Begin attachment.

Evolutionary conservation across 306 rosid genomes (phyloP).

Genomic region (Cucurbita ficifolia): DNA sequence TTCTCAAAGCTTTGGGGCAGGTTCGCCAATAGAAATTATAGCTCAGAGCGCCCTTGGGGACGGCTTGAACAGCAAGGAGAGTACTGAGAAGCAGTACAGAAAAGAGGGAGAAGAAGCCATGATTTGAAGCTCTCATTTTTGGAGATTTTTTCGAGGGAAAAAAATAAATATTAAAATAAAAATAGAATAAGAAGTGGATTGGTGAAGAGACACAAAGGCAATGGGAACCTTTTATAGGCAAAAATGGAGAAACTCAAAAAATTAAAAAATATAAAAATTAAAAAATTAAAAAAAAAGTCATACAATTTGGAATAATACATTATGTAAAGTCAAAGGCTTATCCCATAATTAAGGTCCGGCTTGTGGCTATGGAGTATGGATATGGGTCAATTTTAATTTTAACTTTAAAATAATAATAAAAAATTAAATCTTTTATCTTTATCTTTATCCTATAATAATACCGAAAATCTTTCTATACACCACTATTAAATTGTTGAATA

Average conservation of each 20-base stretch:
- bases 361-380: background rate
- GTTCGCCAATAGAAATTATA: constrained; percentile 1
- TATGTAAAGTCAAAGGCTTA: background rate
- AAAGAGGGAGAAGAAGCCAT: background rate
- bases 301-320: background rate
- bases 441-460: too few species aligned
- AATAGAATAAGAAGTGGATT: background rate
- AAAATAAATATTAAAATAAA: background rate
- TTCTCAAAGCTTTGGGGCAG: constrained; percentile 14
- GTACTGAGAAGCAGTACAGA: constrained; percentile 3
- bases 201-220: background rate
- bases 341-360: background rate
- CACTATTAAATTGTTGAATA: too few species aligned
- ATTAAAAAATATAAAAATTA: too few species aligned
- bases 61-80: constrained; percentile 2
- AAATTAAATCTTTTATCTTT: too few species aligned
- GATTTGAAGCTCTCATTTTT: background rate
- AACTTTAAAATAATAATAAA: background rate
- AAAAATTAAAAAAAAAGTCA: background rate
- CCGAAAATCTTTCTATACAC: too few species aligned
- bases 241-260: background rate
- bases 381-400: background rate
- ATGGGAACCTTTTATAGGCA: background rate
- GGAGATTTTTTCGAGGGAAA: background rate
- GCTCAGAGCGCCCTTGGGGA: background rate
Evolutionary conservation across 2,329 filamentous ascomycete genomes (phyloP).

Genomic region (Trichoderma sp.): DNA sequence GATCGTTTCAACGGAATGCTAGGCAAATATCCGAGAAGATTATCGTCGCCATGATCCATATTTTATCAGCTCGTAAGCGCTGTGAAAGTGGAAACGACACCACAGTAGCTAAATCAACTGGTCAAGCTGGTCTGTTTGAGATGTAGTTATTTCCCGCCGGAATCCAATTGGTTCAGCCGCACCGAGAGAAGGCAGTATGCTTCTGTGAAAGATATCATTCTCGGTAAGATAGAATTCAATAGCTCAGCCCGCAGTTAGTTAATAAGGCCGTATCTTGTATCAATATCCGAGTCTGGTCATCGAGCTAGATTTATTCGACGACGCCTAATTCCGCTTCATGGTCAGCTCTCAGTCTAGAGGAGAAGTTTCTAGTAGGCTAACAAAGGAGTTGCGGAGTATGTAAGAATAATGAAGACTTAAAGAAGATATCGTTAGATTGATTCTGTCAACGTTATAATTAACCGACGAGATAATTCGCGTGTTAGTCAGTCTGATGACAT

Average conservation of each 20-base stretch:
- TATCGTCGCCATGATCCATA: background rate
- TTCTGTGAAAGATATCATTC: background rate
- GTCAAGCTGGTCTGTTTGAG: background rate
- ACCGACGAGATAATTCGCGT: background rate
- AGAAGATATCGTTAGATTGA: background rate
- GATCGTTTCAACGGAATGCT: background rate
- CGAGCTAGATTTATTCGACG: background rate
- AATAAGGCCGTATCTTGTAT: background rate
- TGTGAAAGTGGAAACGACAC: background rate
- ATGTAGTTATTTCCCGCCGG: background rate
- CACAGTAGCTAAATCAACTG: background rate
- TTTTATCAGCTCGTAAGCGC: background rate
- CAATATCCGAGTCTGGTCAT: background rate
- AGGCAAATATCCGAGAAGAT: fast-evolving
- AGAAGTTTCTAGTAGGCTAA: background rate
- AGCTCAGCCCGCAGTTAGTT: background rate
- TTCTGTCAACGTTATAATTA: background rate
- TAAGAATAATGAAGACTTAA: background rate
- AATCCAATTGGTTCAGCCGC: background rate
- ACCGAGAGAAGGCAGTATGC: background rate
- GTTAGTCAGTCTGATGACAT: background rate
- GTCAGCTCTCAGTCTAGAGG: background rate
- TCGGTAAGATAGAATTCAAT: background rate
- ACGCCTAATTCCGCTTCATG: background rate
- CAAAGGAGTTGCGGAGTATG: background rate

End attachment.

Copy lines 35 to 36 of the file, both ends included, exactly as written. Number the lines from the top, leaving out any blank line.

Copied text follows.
- ACCGACGAGATAATTCGCGT: background rate
- AGAAGATATCGTTAGATTGA: background rate